We're Still Saving on Hybrid ARMs

The interesting mortgage news for 2006 continues: Freddie Mac released its 22nd annual Adjustable Rate Mortgage (ARM) Survey just last week. The study found that traditional 1-year ARMs have lost even more market share to "hybrid" ARMs. IN fact, lenders have continued, even increased, initial period discounts to borrowers to keep ARMs viable in the mortgage marketplace. What does this mean? It means that the initial period of discount may be 3, 5 or even 7 years, and that lenders are doing this to attract your business.

What's the big deal, you might wonder. Let's look at the ARM in its original form. The 1-year ARM is a mortgage in which the rate is set for one year and then adjusts every year thereafter, with standards and restrictions based on indexes and margins. Hybrid ARMs are a new invention; A hybrid ARM is one with a longer term introductory period - three, five, seven, even ten years during which the rate remains at its original level and then adjusts every year thereafter. Borrowers, particularly those who will be stretching to make payments often choose an ARM because the lower payments for the first year or first five years allow them to qualify for a mortgage. Further, the borrower is getting some degree of "safety" (in the discount period) and then can actually take advantage of changes in the interest rate. This made hybrid ARMs very attractive in the past few years, when interest rates were actually declining steadily.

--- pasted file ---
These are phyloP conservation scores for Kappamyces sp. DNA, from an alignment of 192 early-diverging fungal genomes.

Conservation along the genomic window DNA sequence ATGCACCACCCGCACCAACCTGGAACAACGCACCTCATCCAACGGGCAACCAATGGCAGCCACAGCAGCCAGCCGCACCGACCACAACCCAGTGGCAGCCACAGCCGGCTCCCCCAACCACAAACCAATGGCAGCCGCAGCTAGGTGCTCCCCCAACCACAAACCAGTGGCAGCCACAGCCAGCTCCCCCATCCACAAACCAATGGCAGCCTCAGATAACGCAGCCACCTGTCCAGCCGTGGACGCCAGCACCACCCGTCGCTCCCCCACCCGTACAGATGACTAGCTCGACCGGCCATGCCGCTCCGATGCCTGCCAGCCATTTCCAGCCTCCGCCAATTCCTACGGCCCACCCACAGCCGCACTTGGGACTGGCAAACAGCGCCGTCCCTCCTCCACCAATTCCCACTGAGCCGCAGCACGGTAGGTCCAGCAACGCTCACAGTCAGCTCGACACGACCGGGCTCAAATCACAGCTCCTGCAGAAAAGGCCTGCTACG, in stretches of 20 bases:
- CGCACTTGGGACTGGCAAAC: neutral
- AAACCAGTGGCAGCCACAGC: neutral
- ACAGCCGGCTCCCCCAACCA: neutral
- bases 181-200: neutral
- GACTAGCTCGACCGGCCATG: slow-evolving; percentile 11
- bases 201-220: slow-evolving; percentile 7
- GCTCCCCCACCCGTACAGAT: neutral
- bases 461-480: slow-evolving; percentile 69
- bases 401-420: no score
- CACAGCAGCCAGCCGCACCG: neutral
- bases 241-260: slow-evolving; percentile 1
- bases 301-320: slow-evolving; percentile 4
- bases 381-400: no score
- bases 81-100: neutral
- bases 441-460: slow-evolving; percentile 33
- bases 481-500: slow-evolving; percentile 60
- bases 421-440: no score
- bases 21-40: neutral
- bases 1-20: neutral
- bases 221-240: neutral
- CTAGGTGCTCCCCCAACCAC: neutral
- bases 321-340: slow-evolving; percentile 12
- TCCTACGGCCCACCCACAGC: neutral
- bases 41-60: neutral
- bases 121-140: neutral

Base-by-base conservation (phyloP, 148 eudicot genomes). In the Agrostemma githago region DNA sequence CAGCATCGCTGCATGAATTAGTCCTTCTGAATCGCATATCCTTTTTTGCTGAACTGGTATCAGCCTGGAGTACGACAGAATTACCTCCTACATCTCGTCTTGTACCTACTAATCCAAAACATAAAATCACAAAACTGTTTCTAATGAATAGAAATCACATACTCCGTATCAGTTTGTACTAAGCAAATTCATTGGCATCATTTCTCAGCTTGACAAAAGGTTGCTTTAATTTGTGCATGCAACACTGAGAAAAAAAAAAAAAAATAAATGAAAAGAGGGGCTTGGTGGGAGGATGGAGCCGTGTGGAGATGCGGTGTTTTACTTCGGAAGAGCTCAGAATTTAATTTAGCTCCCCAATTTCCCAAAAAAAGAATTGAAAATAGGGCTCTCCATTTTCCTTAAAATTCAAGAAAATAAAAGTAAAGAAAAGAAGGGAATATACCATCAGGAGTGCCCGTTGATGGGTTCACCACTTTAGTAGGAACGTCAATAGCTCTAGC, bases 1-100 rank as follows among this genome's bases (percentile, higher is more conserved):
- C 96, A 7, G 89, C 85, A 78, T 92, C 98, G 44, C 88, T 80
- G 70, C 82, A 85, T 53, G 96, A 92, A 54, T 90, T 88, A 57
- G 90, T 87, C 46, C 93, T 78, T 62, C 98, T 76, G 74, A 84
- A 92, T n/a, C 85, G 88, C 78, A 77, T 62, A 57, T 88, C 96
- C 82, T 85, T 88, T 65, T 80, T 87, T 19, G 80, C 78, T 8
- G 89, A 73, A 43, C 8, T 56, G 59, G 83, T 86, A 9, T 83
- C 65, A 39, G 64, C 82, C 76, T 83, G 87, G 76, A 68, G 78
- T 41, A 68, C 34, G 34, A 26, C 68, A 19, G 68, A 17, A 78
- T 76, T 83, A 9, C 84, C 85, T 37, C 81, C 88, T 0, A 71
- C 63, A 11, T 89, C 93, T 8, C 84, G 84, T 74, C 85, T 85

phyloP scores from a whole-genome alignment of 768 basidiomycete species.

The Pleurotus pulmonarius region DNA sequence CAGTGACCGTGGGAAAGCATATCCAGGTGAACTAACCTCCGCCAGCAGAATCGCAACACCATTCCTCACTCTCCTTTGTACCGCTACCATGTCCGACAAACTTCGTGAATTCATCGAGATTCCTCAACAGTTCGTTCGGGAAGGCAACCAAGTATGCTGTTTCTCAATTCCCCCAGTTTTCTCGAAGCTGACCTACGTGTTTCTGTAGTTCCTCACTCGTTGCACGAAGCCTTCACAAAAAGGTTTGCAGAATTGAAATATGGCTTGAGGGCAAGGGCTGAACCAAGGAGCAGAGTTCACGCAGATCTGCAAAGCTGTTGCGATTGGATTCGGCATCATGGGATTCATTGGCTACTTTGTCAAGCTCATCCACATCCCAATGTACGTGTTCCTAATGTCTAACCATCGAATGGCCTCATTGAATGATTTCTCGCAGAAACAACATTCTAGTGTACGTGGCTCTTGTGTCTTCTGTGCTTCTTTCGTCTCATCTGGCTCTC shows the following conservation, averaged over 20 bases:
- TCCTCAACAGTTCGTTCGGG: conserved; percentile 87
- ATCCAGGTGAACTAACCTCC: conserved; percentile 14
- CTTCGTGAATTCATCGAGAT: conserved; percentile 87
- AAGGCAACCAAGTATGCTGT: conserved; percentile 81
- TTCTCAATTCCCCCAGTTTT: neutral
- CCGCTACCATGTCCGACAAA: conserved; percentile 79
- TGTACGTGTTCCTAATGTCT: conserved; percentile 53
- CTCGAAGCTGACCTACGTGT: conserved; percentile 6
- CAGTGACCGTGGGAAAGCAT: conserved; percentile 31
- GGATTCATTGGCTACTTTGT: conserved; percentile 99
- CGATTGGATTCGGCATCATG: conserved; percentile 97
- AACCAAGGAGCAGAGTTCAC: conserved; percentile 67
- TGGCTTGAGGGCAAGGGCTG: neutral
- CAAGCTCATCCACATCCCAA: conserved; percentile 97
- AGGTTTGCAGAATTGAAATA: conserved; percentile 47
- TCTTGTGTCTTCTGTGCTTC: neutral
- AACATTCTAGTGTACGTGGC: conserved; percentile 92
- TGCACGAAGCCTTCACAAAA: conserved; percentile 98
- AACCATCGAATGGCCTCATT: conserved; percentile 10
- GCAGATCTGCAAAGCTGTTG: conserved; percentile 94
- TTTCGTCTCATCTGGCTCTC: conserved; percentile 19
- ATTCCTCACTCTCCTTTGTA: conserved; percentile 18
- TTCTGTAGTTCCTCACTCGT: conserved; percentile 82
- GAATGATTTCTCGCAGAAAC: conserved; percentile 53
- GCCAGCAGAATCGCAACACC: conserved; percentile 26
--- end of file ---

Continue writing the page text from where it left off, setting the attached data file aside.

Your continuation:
However, rates are now on the move up. This long term benefit of an ARM is gone. What remains is the attractiveness of the initial discount period. And since rates are not likely to fall for some period of time, the longer discounted periods continue to make ARMs a good consumer choice.

Keep in mind that lenders like ARMs too. Why? Because it keeps you in the game! They are making money by lending and upward pressure on rates impact them because less people will want to borrow.

Michael

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